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How to Sew Quilts
June 7, 2012 Sophie has just accepted a new challenge in her learning how to sew quilts journey...joining a "Block Swap" with the Lake Gogebic Community Quilters. Since I have learned how to sew quilts, I have met so many wonderful people who are willing to help me in any way they can with my quilting. Taking on this "Block Swap" is another opportunity to learn some new tips or techniques to use, as I continue on my journey on learning how to sew quilts. Now I have two projects going. Constructing blocks for the lap quilt that I'm making through my quilt lessons, and also finding a 12 1/2" block pattern and some fall colored fabrics for quilting. How do you go about finding 12 1/2" block patterns? The group I just started quilting with in Minnesota, was talking about all the free quilt patterns that are available on the internet. My mission tonight, will be to go on line to find a 12 1/2 inch block suitable to my skill level, that I have not constructed before...that should be easy since I have only made three blocks since starting. After the busy day at work and sitting in slow moving traffic due to an accident, home at last! I put on my comfy sweatpants and a T-shirt and started supper. When I finished eating and cleaned up, finally sat down to enjoy what was left of the evening. I started looking on the internet for the free quilt patterns to find a 12 1/2" block, and became overwhelmed by all the patterns available. This was going to take more than one evening to find something that could be used. The 10:00 news was coming on and I was having a hard time keeping my eyes open. It's time to shut down my computer and call it a night! Since learning how to sew quilts, have you challenged yourself by trying new patterns or techniques? (see "Leave a Reply" below) Visit us at QuiltAddict.com to see why Quilting is...."A Great Habit"!
May 11, 2013
When you first learned how to sew quilts, were you taught the difference between pressing and ironing? Using the proper technique can make all the difference in how your quilt blocks come out.In my early years of quilting, my quilt blocks sometimes turned out slanted and I couldn’t figure out why. My borders were not always straight on the edge after using my iron and I couldn’t figure out why. Bingo! The light finally came on one day when I realized I was not “pressing” but I was “ironing”! There is a big difference. When you have completed your piecing for your block, you first of all should “set” your seams, as is shown in the Pressing Tip video (below). Once this seam has been “set”, you then need to flatten the seam by pressing the seam to one side. By pressing in an up/down method, you should eliminate any distortion of your block. [youtube]http://youtu.be/0ZHwOhNZB-4[/youtube] When you iron your blocks, you are dragging and pushing your iron across your fabrics and this has a tendency to really distort and misshape your work. This is not what you want. Personally, I will “iron” my large pieces of fabrics prior to cutting them, but always try to “press” my blocks and my quilt as it progresses to a finished project. It also helps if you have a good iron. I like to use steam so I look for an iron with many steam holes on the bottom plate. I am one of those people who will press my fabric to death because I don’t want any wrinkles in it. Sometimes we have fabrics for quilting that just do not want to cooperate and we need to offer them a little help with products such as “Best Press”.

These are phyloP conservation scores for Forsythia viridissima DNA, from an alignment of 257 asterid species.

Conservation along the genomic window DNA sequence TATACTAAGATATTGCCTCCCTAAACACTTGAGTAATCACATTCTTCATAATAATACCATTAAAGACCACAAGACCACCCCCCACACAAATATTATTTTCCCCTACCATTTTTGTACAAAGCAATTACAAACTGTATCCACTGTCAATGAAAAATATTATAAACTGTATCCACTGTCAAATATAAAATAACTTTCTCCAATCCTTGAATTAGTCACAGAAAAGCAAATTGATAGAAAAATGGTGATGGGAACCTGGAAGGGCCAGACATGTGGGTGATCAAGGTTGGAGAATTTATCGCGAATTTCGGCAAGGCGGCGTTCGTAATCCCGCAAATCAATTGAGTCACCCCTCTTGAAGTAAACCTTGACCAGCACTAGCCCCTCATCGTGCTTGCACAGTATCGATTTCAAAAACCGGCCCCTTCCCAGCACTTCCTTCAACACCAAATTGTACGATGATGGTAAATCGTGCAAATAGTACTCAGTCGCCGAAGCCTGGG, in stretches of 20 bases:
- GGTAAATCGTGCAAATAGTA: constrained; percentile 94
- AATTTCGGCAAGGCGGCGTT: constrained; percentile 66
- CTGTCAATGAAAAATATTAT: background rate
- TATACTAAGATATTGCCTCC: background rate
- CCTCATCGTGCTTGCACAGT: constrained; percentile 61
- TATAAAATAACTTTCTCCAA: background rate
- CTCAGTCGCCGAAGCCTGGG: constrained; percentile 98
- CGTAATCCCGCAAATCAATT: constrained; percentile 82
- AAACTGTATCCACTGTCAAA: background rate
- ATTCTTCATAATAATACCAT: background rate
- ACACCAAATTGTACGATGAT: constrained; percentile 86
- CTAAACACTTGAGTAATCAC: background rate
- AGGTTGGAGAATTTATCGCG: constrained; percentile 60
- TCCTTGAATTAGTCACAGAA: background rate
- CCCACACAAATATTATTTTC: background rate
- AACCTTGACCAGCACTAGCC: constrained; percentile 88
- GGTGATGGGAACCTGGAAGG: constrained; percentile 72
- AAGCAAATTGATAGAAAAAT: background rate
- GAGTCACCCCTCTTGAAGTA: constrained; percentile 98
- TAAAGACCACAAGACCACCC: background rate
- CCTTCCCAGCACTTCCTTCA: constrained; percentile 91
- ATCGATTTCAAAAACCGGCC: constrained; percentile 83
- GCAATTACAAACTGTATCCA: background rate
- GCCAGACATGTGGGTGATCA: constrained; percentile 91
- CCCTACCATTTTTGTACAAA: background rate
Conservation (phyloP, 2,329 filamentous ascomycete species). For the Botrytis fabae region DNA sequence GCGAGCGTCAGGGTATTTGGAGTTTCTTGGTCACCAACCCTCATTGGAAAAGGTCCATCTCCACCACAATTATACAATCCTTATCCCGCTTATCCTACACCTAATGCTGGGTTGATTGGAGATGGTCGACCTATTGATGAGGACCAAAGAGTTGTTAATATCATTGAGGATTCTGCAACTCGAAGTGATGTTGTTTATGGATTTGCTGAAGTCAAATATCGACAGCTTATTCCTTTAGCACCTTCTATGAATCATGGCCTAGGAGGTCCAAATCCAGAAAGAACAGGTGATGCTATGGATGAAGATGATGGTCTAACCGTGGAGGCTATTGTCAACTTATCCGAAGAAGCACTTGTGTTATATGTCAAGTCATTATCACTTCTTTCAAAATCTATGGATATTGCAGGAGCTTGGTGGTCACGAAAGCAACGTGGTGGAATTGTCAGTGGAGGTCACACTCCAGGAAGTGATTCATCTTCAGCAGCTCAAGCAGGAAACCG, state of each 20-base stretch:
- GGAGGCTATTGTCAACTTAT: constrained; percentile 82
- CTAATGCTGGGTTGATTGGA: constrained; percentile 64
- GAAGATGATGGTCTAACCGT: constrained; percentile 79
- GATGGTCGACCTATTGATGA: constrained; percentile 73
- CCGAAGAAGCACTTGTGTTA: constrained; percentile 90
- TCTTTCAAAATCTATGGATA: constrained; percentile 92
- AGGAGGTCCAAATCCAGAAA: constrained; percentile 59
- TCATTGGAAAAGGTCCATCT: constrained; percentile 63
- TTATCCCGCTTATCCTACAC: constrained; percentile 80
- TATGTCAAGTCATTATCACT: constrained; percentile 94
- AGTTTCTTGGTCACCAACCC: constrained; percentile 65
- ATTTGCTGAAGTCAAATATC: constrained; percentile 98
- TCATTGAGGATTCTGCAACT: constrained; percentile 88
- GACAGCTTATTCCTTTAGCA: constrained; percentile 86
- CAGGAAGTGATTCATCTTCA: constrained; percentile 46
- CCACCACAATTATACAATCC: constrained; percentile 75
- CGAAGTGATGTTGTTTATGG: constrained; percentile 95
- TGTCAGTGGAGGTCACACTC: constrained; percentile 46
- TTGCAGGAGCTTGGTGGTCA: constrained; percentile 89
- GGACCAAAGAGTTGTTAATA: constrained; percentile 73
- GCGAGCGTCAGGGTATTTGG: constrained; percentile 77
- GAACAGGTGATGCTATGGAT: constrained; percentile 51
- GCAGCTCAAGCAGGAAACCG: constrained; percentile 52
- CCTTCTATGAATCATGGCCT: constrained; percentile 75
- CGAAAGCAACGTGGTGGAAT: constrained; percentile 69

March 26, 2012 Have you ever done something that you wouldn’t in a million years have thought you would do? I have. I am writing Blog Postings! My husband and children were quite surprised when I broke the news, and thinking back, I do believe I even received a few chuckles! Can you imagine that - do they think I’m too old to learn something new? Hopefully I can prove to them that I’m not “over the hill” just yet. My name is Sharon, and I’ve been pulled into the 21st Century by LeeAnn and Doug. They asked me to assist them with their new website, QuiltAddict.com. I’m happy to join all of you in the “blogging world”, and hope to hear your ideas and comments in the future on the various topics that will be covered on this website. How do you like my "1st quilt" made out of POLYESTER maternity tops? It was a great beginner quilting project, plus I recycled my tops that I didn't think anyone would have wanted! I’m a self-taught quilter and have learned many things over the years, mainly through trial and error. I am now teaching quilt lessons and have come a long way since my first quilt (which was made with my polyester maternity tops – it might be considered “ugly” by some as you can see in the photo, but it is still cuddly and warm and will probably never wear out). How and when did you Experienced Quilters learn how to sew quilts? Do you have photos you would like to share? Do you need formal quilt lessons to learn how to sew quilts? No, but they are helpful. If you want to get into beginner quilting, I believe the best initial thing you can do is work alongside others. The best place to start to learn how to sew quilts, is working with a community or church group that makes comfort quilts. Where I live, we have a wonderful group of women who gather once a month to make comfort quilts for those in need. Our Lake Gogebic Community Quilters are awesome – we have been in existence since the Fall of 2005 and have so far distributed over 250 quilts. Our quilts are mainly given away locally, but we have also sent quilts to hurricane victims in Mississippi and flood victims in Iowa. We have had women walk through the door not knowing how to sew quilts and started to help out by ironing, but are now tackling some more complex patterns on their own for themselves or family members. It is very gratifying to know you are providing warmth and sometimes hope, to those less fortunate than you. A big “perk” in joining such a quilting group is the friendships that evolve – and we have “job security” as there will always be a need for quilts! And – it’s the best place to learn how to sew quilts. Last week, I met someone new. Sophie was visiting our area and helped our Community Quilters throughout the day and joined us for lunch. Sophie helped some of our Quilters in checking our supply cabinets for the correct fabrics for quilting to go with some “works in progress”, or WIPs as we sometimes call them. She also helped out by ironing some of the fabrics in preparation for cutting, and watched how the quilts were machine stitched in the final step. I think we might even interest her in joining a beginner quilting class in the future. She needs to feel a little more comfortable first around all the strange items available to Quilters today. Our quilter supplies can sometimes look a little intimidating, but once a person learns how to use them, they are invaluable! Would you like to learn how to sew quilts? Next week, I’m going to talk more about what can be learned when you help out with community or church quilting groups. Have you ever worked on comfort quilts? If so, let’s hear what they were like and where they ended up. Enjoy your week!